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Designing Great Beers: The Ultimate Guide to Brewing Classic Beer Styles Paperback – January 26, 1998
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Part 1 of Designing Great Beers is a complete book in itself, focused solely on home-brewing ingredients and techniques (including three superb chapters on hops alone). Ray Daniels proves himself the "techie" type, infusing his introductory chapters with as much brewing math as brewing lore. Yet, Daniels never hops off the deep end of beer geekdom. Instead, he complements this emphasis on data with the creative use of graphics; where one could get bogged down in the stats, there is usually a clear visual depiction to instantly summarize their meaning.
This focus on facts continues into part 2 of Daniels's guide, where it backs an admirably pragmatic take on beer styles and their importance in home-brewing. Daniels devotes a chapter to each of 14 major style categories, detailing historical origins and modern brewing techniques. He lays a contemporary groundwork by compiling and analyzing the recipes of the National Homebrew Competition's most successful beers. The assumption is that beers deemed representative of particular beer styles in modern competitions serve as ideal models for recipe creation. Among the information provided for each style is a chart showing the percentage of brewers using each type of grain and in what proportions the grains were added. Similar data are supplied for hop varieties, yeast strains, and water treatment. This reverse engineering of award-winning beers naturally benefits experienced brewers seeking to wow judges at the next competition. Yet, even brewers taking their first shy steps into creating their own recipes have much to gain from this kind of practical analysis. Daniels provides the basic tools a brewer of any level can use to formulate recipes with confidence and creativity. --Todd Gehman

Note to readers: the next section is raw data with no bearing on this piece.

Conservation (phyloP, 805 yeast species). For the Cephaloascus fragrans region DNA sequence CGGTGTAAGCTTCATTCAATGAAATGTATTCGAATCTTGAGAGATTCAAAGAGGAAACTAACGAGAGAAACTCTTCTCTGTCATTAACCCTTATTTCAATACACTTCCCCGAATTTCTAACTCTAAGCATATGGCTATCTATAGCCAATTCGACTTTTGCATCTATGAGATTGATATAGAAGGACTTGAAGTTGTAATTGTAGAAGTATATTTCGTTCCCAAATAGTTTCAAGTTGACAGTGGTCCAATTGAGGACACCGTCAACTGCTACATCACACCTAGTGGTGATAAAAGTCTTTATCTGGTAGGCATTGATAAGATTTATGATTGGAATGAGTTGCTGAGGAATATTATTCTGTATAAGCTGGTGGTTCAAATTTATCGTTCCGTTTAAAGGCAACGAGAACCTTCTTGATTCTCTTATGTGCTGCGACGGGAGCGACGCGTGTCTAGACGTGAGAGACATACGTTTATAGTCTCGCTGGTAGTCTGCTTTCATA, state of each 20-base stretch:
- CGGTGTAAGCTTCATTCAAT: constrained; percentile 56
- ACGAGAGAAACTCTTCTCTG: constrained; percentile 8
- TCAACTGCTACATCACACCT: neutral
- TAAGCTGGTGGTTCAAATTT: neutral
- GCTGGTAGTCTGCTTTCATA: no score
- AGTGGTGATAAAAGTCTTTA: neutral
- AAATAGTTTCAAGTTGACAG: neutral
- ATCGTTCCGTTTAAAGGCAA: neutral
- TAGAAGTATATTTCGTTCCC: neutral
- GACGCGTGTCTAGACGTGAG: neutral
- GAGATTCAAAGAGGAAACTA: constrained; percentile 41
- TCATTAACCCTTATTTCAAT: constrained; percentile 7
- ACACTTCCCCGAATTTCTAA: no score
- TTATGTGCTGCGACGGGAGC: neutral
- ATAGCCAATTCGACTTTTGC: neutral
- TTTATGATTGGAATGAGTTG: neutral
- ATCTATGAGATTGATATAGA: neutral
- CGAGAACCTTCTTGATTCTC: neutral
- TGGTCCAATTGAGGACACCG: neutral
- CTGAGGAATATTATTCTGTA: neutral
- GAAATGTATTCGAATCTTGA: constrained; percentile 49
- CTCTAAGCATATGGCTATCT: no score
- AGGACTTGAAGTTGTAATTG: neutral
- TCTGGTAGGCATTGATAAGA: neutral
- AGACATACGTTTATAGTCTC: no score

Designing Great Beers: The Ultimate Guide To Brewing Classic Beer Styles is more than just a recipe book or merely another "how-to" manual, it is an indispensable guide intended for brewers interested in formulating their own beers based on classic styles, modern techniques, and their own vision of the perfect beer. With more than 200 tables, Designing Great Beers offers brewers knowledge on the essence of various styles, giving them the needed insight to create their own beers including "Six Steps to Successful Beer", "Hitting Target Gravity", "Pilsener and Other Pale Lagers", "Yellow-Red Proportions of Beers, Malts and Caramels", and "Common Hop Varieties and Their Typical Alpha Acid Levels". Designing Great Beers is must reading for every home brewer, microbrewer, and fun armchair reading for armchair reader contemplating the perfect brew. -- Midwest Book Review
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No, this isn't a beginner's book that just glosses over the basics. There is a lot of technical information here, which is perfect if you really want to dig into brewing the best beer possible. I still refer to it regularly when I'm creating or tweaking a past recipe.
Ray Daniels doesn't spend much time on the basic definitions or processes, but instead assumes the reader understands the very basic fundamentals of making beer and is familiar with words like "wort" and "mash" and how they relate to brewing. That being said, This book is perfect for anyone who wants to take the basics to the next level. The author's goal in this book is to arm the reader with all the tools they need to brew creatively. In the first half of the book he offers explanations of such diverse topics as: sugars, gravity, grains, and malt extracts. He explains in a simple, clear and concise way simple equations for calculating expected gravity, and what ingredient ratios to use to reach a specific target or flavor. In the second half of the book offers recipes for just about every type of beer imaginable, set up to implement the knowledge gained in the first half easily.
Overall, this is the perfect book for any amateur looking to learn how to bring an idea for a great beer from their mind to the glass.